Her web site is: http://www.tessgerritsen.com
Her blog is: http://www.tessgerritsen.com/blogs.cfm
And yes, I have to admit that one of the very best things I like about her blog are the creepy facts. Maybe it's because when I was young, I studied to be a biologist, although when I grew up I married one instead. Or maybe I'm just weird, but I *love* her site.
Okay, now that that is out of the way (for now - I can't promise not to revisit the topic of Tess' blog in the future) let's move on to JIT.
JIT. What is it and what does it have to do with writing?
JIT is Just in Time. I learned all about JIT when I was working for Federal Prison Industries (from the outside, not from within the Federal Prisons, although...no, let's not go there). It's an idea from the manufacturing arena where you only get the materials you need to make your finished product at or right before the point where you need the supplies, because storing materials is expensive (warehouse space, security, investment of capital before you get reimbursed by selling what you're making--you figure it out).
JIT for writers is not wasting your time with meaningless research. Think of your research as the material you need to manufacture your finished product: your manuscript. Sure, you need enough to get you started, and maybe enough to germinate some ideas, but there is no point in spending days, weeks, months researching every nuance of something you may only include in one character's off-handed comment on page 212.
Personally, I have an overload sensor. I've used it for years when developing plans to install/upgrade/develop computer systems. I'll do a certain amount of research and then my overload sensor goes off. It says: ENOUGH! It is time to start doing something with all this information. Then I begin work. Inevitably, I find there was something I forgot, or something I still needed to look up, but I could get answers to those questions relatively quickly because I had already established a foundation. Once you establish that foundation, stop.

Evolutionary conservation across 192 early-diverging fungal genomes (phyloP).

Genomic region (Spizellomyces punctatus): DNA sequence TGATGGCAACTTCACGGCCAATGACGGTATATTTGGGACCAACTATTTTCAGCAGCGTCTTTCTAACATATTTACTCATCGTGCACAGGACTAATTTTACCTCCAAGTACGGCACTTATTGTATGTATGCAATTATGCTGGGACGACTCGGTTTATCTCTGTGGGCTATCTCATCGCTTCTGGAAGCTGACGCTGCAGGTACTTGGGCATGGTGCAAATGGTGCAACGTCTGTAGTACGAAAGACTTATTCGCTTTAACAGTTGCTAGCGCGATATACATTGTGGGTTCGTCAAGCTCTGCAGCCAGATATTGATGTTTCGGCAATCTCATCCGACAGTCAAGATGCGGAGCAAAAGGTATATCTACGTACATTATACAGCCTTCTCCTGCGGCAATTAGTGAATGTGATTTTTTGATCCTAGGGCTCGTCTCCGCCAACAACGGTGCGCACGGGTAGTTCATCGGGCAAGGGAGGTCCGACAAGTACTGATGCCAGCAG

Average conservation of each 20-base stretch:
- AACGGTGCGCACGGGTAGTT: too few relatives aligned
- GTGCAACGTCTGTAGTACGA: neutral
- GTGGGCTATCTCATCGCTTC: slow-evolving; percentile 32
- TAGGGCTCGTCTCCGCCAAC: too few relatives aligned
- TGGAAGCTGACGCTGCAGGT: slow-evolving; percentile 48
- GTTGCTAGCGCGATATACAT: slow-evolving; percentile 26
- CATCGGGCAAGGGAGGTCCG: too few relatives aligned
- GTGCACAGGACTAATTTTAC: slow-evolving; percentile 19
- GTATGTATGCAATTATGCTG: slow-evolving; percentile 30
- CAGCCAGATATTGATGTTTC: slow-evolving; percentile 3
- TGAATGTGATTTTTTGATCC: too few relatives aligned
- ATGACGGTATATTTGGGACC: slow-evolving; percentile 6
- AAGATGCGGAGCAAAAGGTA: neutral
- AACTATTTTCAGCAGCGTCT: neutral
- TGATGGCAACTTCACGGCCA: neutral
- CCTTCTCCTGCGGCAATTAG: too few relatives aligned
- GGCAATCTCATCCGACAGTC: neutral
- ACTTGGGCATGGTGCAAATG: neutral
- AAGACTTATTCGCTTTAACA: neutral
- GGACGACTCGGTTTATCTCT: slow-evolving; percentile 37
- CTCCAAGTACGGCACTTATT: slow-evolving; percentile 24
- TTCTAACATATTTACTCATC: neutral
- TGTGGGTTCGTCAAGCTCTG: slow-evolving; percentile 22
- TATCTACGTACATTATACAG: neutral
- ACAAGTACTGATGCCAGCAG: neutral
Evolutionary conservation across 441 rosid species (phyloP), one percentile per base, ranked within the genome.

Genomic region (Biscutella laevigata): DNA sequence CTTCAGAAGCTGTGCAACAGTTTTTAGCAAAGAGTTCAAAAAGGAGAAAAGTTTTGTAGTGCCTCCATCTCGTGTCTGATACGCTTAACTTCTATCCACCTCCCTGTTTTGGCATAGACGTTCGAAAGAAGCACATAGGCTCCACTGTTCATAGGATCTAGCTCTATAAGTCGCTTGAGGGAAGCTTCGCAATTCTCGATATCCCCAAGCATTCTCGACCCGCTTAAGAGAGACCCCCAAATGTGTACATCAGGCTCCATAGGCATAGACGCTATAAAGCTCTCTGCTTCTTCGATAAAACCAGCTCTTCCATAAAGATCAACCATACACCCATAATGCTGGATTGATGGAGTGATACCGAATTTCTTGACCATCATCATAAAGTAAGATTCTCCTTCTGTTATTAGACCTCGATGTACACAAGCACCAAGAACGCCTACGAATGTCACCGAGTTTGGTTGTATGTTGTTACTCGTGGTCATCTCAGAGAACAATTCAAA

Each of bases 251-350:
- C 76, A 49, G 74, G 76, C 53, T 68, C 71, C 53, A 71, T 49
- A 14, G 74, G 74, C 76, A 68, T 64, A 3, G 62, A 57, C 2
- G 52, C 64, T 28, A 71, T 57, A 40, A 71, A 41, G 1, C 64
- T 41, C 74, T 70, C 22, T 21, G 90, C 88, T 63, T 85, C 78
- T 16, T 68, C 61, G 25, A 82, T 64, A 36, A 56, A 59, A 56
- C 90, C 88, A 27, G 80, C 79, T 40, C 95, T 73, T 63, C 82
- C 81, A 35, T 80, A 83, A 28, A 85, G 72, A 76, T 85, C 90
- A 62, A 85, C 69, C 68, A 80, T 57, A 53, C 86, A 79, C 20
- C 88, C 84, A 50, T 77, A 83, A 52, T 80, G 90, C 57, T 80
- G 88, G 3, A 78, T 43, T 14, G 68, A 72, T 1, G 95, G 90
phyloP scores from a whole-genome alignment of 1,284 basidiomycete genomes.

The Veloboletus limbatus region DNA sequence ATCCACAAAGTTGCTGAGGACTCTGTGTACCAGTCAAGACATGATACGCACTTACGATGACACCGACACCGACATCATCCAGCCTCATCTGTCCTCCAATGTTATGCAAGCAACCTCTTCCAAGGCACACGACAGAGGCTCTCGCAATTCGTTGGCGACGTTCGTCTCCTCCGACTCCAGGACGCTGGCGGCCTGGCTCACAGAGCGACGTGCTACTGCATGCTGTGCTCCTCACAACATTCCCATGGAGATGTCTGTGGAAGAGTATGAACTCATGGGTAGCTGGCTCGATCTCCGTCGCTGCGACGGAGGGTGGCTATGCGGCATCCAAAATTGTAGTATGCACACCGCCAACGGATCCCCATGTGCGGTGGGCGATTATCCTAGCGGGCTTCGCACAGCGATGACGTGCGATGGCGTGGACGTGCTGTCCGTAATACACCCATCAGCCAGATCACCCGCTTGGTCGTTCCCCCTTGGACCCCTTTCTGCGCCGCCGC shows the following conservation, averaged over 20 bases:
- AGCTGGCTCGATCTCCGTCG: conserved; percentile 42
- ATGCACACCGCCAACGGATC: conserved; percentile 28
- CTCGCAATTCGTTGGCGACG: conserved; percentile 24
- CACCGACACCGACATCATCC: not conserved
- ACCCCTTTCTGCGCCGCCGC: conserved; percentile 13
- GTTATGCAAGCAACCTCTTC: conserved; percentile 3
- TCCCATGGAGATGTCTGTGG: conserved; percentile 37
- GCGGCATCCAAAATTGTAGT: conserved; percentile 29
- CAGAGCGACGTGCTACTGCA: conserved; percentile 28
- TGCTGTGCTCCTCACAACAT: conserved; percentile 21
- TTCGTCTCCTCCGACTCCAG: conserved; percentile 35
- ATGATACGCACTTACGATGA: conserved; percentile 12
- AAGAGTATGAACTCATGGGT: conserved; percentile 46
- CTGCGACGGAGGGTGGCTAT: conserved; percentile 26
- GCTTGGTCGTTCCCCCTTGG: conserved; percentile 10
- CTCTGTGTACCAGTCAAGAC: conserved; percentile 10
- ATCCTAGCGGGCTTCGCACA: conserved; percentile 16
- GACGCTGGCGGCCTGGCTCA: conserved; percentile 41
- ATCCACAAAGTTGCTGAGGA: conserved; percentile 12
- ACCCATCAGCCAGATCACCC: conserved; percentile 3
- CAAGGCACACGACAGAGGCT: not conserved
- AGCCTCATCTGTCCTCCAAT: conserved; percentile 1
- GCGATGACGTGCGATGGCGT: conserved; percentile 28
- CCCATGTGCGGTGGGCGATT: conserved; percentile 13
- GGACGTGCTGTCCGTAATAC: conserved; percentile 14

You have to work with information for it to be useful, so at a certain point, more information is just more garbage you're trying to stuff into the dustbin of your brain. Stop.
This is particularly relevant to writers of historical fiction who get lost in history, or writers of mystery/suspense that include a lot of law enforcement/forensics or other technical information. You can get so caught up in the research that you never write.
So how do you avoid that? I'm hoping that you all have an overload sensor and that if you're having this issue of non-stop research, it's because you've tampered with, shut off, or otherwise disabled your overload sensor. If you have, you simply need to listen to yourself. At some point, some wee voice in your head will say: Enough, already. I can't take this anymore, do or die. Write the darn book. Let me work with what I have now.
If you don't have an overload sensor, it is much harder. I would recommend then, that you simply set a time limit on your research. Certainly no more than a month unless part of what you're researching requires interaction with other humans and you have to stretch out your schedule to meet their schedule.